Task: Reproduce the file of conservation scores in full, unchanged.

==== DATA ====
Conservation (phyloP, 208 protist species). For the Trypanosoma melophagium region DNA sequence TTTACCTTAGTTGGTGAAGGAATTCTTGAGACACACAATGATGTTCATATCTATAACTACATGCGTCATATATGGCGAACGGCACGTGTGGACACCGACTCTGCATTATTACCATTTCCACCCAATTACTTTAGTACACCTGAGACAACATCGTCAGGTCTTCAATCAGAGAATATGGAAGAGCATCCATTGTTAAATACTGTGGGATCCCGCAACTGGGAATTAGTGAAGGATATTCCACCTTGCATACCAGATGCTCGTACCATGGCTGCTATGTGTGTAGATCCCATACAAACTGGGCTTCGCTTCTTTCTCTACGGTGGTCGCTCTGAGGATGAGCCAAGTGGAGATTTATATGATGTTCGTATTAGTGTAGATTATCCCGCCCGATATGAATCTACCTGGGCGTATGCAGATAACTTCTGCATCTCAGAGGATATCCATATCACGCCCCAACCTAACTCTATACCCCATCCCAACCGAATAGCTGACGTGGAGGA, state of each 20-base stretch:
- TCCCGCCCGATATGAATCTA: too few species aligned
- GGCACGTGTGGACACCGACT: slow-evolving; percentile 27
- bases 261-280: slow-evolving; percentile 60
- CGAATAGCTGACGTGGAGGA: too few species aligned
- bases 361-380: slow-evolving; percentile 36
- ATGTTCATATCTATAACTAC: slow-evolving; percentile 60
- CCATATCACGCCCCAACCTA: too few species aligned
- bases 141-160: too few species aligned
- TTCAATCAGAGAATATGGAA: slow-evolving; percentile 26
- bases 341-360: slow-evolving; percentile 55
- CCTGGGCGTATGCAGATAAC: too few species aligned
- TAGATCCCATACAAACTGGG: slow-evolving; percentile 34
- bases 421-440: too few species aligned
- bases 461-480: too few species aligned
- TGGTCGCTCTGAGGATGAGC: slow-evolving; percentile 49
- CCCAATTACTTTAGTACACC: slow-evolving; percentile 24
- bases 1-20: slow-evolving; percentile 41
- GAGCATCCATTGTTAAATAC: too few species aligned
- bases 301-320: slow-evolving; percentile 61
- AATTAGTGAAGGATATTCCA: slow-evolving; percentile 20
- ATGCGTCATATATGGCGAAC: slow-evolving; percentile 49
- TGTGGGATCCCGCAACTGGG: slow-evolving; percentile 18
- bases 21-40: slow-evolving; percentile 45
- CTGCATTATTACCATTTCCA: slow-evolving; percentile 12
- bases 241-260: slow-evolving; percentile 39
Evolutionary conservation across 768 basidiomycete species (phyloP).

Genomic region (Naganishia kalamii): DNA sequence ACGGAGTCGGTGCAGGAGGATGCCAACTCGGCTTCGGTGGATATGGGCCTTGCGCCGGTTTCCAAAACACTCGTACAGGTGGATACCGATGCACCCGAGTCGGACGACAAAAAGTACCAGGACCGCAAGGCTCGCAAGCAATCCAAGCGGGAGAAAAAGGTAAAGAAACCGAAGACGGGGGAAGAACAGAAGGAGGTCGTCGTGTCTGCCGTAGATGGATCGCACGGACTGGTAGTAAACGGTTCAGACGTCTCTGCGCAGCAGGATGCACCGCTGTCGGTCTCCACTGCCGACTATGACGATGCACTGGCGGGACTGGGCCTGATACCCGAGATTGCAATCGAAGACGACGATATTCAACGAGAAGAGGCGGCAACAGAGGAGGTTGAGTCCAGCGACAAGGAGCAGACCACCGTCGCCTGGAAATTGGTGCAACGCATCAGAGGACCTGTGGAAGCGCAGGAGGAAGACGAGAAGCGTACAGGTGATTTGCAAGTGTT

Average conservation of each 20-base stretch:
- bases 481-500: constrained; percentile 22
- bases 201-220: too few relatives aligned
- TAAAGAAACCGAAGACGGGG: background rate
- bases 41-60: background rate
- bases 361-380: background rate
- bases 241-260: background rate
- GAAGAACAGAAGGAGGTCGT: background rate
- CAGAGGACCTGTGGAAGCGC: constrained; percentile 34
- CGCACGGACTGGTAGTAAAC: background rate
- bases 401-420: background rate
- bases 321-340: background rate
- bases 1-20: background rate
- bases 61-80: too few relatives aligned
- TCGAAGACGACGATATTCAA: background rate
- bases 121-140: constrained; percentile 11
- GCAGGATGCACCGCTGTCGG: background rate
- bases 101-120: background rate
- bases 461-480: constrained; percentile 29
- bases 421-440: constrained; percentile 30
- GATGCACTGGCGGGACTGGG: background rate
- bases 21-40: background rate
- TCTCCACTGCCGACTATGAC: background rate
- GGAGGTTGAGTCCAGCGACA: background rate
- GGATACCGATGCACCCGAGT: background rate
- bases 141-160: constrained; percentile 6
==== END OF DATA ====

Conservation (phyloP, 208 protist species). For the Trypanosoma melophagium region DNA sequence TTTACCTTAGTTGGTGAAGGAATTCTTGAGACACACAATGATGTTCATATCTATAACTACATGCGTCATATATGGCGAACGGCACGTGTGGACACCGACTCTGCATTATTACCATTTCCACCCAATTACTTTAGTACACCTGAGACAACATCGTCAGGTCTTCAATCAGAGAATATGGAAGAGCATCCATTGTTAAATACTGTGGGATCCCGCAACTGGGAATTAGTGAAGGATATTCCACCTTGCATACCAGATGCTCGTACCATGGCTGCTATGTGTGTAGATCCCATACAAACTGGGCTTCGCTTCTTTCTCTACGGTGGTCGCTCTGAGGATGAGCCAAGTGGAGATTTATATGATGTTCGTATTAGTGTAGATTATCCCGCCCGATATGAATCTACCTGGGCGTATGCAGATAACTTCTGCATCTCAGAGGATATCCATATCACGCCCCAACCTAACTCTATACCCCATCCCAACCGAATAGCTGACGTGGAGGA, state of each 20-base stretch:
- TCCCGCCCGATATGAATCTA: too few species aligned
- GGCACGTGTGGACACCGACT: slow-evolving; percentile 27
- bases 261-280: slow-evolving; percentile 60
- CGAATAGCTGACGTGGAGGA: too few species aligned
- bases 361-380: slow-evolving; percentile 36
- ATGTTCATATCTATAACTAC: slow-evolving; percentile 60
- CCATATCACGCCCCAACCTA: too few species aligned
- bases 141-160: too few species aligned
- TTCAATCAGAGAATATGGAA: slow-evolving; percentile 26
- bases 341-360: slow-evolving; percentile 55
- CCTGGGCGTATGCAGATAAC: too few species aligned
- TAGATCCCATACAAACTGGG: slow-evolving; percentile 34
- bases 421-440: too few species aligned
- bases 461-480: too few species aligned
- TGGTCGCTCTGAGGATGAGC: slow-evolving; percentile 49
- CCCAATTACTTTAGTACACC: slow-evolving; percentile 24
- bases 1-20: slow-evolving; percentile 41
- GAGCATCCATTGTTAAATAC: too few species aligned
- bases 301-320: slow-evolving; percentile 61
- AATTAGTGAAGGATATTCCA: slow-evolving; percentile 20
- ATGCGTCATATATGGCGAAC: slow-evolving; percentile 49
- TGTGGGATCCCGCAACTGGG: slow-evolving; percentile 18
- bases 21-40: slow-evolving; percentile 45
- CTGCATTATTACCATTTCCA: slow-evolving; percentile 12
- bases 241-260: slow-evolving; percentile 39
Evolutionary conservation across 768 basidiomycete species (phyloP).

Genomic region (Naganishia kalamii): DNA sequence ACGGAGTCGGTGCAGGAGGATGCCAACTCGGCTTCGGTGGATATGGGCCTTGCGCCGGTTTCCAAAACACTCGTACAGGTGGATACCGATGCACCCGAGTCGGACGACAAAAAGTACCAGGACCGCAAGGCTCGCAAGCAATCCAAGCGGGAGAAAAAGGTAAAGAAACCGAAGACGGGGGAAGAACAGAAGGAGGTCGTCGTGTCTGCCGTAGATGGATCGCACGGACTGGTAGTAAACGGTTCAGACGTCTCTGCGCAGCAGGATGCACCGCTGTCGGTCTCCACTGCCGACTATGACGATGCACTGGCGGGACTGGGCCTGATACCCGAGATTGCAATCGAAGACGACGATATTCAACGAGAAGAGGCGGCAACAGAGGAGGTTGAGTCCAGCGACAAGGAGCAGACCACCGTCGCCTGGAAATTGGTGCAACGCATCAGAGGACCTGTGGAAGCGCAGGAGGAAGACGAGAAGCGTACAGGTGATTTGCAAGTGTT

Average conservation of each 20-base stretch:
- bases 481-500: constrained; percentile 22
- bases 201-220: too few relatives aligned
- TAAAGAAACCGAAGACGGGG: background rate
- bases 41-60: background rate
- bases 361-380: background rate
- bases 241-260: background rate
- GAAGAACAGAAGGAGGTCGT: background rate
- CAGAGGACCTGTGGAAGCGC: constrained; percentile 34
- CGCACGGACTGGTAGTAAAC: background rate
- bases 401-420: background rate
- bases 321-340: background rate
- bases 1-20: background rate
- bases 61-80: too few relatives aligned
- TCGAAGACGACGATATTCAA: background rate
- bases 121-140: constrained; percentile 11
- GCAGGATGCACCGCTGTCGG: background rate
- bases 101-120: background rate
- bases 461-480: constrained; percentile 29
- bases 421-440: constrained; percentile 30
- GATGCACTGGCGGGACTGGG: background rate
- bases 21-40: background rate
- TCTCCACTGCCGACTATGAC: background rate
- GGAGGTTGAGTCCAGCGACA: background rate
- GGATACCGATGCACCCGAGT: background rate
- bases 141-160: constrained; percentile 6